Chinese pair holds on for first world title

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Chinese pair Sui Wenjing and Han Cong needed a personal-best score by nearly five points to avoid a silver medal for a third straight year.

They delivered.

Sui and Han beat Germans Aliona Savchenko and Bruno Massot by 1.76 points at the world championships in Helsinki on Thursday.

They tallied the highest short-program and free-skate scores, including 150.83 in the free Thursday, despite Sui falling on a triple Salchow. Their previous best free skate was 144.28 points.

Russians Yevgenia Tarasova and Vladimir Morozov earned bronze as the top three after the short program stayed that way after the free skate.

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Canadians Meagan Duhamel and Eric Radford, who had been seeking the first pairs three-peat in 39 years, finished seventh.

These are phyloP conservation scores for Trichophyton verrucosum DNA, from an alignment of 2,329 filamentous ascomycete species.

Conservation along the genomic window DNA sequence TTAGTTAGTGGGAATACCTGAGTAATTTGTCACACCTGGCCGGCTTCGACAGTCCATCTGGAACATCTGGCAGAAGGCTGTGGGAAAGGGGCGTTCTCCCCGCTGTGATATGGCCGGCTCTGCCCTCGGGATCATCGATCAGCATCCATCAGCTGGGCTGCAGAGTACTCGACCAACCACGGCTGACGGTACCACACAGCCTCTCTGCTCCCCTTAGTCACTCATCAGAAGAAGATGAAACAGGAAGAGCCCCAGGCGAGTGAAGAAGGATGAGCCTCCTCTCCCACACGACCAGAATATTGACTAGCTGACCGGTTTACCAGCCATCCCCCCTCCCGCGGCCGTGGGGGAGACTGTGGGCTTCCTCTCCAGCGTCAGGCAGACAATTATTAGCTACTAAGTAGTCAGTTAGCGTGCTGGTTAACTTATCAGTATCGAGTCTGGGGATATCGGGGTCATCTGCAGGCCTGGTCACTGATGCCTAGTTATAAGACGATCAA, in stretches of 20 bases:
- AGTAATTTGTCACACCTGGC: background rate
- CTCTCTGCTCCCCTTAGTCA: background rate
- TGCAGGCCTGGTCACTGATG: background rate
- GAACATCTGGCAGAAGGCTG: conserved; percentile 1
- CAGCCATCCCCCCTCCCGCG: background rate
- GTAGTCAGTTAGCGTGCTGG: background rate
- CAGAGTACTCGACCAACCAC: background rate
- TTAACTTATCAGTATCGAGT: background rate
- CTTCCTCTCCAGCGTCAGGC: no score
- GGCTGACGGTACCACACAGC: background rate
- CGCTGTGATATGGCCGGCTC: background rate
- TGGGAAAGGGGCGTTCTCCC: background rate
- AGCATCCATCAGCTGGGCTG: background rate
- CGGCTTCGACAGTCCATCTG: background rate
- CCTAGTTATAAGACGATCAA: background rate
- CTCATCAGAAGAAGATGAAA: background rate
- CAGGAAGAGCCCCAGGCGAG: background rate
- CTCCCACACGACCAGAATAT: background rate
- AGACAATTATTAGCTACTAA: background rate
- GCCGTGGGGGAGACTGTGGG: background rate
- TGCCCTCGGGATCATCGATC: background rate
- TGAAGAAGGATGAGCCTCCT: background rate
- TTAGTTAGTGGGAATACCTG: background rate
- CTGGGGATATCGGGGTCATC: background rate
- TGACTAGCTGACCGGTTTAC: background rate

Americans Alexa Scimeca Knierim and Christopher Knierim finished 10th in their second competition this season after she came back from three abdominal surgeries last summer and fall.

“I am not as confident as I was before I got sick, but I think that’s 100 percent normal when you’re off the ice for so long and you have to re-learn things and start from the bottom,” Scimeca Knierim said. “I’ve only been back at my elite level for a month or two, so I think it’s OK that my confidence is a little shaken. I’m confident that my confidence will grow.”

U.S. champions Haven Denney and Brandon Frazier were 20th in the short program, failing to qualify for the free skate.